Seven Things to Consider Before Purchasing Goats

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Goats and sheep are increasing in popularity. I want to share seven things to consider before purchasing goats, which could also apply to raising sheep. They are listed below:

  1. Determine the stocking rate. The stocking rate is the number of goats or sheep and is dependent on the amount of pasture or area for the goats/sheep to graze. A general rule of thumb is six to eight goats per acre and four to six sheep per acre.
  2. Fencing. Fencing is critical for raising goats. There is an old saying, “If it won’t hold water, it won’t hold a goat.” I can attest to that. Goats are one of the harder animals to keep contained. It takes about 700 volts of electricity to control short-hair breeds of cattle, pigs, and horses. It takes about 2,000 volts of electricity for long-haired breeds of cattle, sheep, and goats. There are several fence options. High tensile fencing, woven wire, cable wire, and barbed wire are a few options, each with advantages and disadvantages. Woven wire is a commonly used fence option as a permanent fence, with three strands of electric wire running on the inside to keep goats in.
  3. Shelter. Goats are pretty hardy animals and most of the time only require shelter during periods of severe weather and during the kidding (lambing) season. There are lots of different options that can be used for shelters; hutches, barns, old poultry houses, etc. Keep in mind, it doesn’t have to be fancy, just functional.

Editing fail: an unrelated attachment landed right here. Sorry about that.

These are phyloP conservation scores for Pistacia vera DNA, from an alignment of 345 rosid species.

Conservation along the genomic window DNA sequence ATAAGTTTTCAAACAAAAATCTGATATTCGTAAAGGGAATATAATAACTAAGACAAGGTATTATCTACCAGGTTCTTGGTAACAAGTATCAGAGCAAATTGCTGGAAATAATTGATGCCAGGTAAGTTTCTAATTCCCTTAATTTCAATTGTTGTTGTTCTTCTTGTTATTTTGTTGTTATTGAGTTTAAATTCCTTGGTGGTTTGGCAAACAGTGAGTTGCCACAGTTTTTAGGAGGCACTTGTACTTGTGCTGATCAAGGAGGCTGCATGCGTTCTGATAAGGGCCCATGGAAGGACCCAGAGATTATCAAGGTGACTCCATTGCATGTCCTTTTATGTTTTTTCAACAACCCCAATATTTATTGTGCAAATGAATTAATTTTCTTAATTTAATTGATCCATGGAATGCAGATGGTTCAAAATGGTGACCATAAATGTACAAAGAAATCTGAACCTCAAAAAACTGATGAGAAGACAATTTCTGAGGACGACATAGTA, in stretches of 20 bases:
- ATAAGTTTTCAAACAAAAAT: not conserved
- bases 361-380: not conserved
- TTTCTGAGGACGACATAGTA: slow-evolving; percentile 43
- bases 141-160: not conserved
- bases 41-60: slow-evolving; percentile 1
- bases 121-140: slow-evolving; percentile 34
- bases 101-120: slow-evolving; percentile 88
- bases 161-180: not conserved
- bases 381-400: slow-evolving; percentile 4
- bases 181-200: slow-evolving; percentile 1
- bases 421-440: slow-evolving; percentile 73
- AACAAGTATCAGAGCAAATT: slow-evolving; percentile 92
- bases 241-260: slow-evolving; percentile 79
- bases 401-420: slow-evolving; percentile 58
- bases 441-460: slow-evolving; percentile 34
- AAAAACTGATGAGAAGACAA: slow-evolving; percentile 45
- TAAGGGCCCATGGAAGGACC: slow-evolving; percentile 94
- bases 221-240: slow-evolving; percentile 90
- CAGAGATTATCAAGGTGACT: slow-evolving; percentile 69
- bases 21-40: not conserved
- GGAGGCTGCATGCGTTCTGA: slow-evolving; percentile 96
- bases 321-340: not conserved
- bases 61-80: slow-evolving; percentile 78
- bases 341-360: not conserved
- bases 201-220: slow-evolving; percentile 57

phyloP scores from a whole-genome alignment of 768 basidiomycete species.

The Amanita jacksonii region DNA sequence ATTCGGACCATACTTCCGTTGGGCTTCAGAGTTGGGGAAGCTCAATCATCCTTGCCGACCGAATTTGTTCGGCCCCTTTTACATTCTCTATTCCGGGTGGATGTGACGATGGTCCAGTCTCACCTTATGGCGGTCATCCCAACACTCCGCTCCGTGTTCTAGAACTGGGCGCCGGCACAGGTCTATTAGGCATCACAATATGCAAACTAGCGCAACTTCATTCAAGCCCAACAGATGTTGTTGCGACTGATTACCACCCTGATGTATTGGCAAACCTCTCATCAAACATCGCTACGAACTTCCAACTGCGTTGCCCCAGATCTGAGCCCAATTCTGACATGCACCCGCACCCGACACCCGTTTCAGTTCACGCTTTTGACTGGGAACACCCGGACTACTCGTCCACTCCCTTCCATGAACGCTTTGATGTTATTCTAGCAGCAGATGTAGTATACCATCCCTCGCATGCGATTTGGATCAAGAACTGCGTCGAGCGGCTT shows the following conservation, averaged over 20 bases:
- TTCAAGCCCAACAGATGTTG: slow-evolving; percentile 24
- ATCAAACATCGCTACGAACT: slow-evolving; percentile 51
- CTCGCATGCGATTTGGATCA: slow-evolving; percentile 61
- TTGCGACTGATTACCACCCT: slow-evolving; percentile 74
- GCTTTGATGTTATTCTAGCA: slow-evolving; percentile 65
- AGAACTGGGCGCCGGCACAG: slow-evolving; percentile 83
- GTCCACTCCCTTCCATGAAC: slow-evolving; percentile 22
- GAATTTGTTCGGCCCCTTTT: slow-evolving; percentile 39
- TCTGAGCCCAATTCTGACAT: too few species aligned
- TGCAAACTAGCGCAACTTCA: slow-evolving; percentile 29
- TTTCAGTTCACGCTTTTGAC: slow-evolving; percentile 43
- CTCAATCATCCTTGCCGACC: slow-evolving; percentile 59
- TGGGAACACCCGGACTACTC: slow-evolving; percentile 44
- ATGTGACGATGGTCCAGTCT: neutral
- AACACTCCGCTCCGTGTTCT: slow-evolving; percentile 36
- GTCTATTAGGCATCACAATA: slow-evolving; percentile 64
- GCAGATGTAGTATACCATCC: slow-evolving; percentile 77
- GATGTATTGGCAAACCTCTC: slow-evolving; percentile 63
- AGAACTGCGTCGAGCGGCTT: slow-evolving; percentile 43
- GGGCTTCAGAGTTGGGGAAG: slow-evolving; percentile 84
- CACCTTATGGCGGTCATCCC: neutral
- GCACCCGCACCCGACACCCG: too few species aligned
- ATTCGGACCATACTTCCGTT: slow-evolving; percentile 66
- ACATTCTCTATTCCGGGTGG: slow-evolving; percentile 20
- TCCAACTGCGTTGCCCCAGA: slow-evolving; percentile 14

4. Feed. Feed is usually the largest expense. Goats are browsers and prefer to eat above their head, unlike sheep that like to graze close to the ground. Goats need lots of roughage in their diet as they are ruminant animals. Concentrate feed should be supplemented when forage or hay animals are eating does not provide the correct amount of nutrients for the goat. Producers may have to supplement feed during gestation and lactation to keep the doe in ideal body condition. Hay may also need to be fed during the winter when not much is growing.
  5. Minerals. Minerals should be kept dry and available at all times for goats to free choice all year round. Producers can also provide trace mineralized salt blocks year-round. If you have both goats and sheep on the farm, feed a sheep mineral, as copper in goat mineral can be toxi to sheep.
  6. Water. The forgotten nutrient. It is essential for goats to have fresh water at all times. Water is the cheapest feed ingredient.
  7. Parasite management. Meat goats (primarily Boer breed) are susceptible to Haemonchus Contortus worms, also called Barber Pole worms. Southeastern USA has warm, humid weather, the ideal conditions to help the Barber Pole worm complete its life cycle and thrive. If you are purchasing Boer goats, think about cross breeding to Kiko or St. Croix to breed some resistance into the herd.

For more information, please contact Taylor Chavis, Extension Livestock Agent with North Carolina Cooperative Extension, Robeson County Center, at 910-671-3276, by, or visit our website.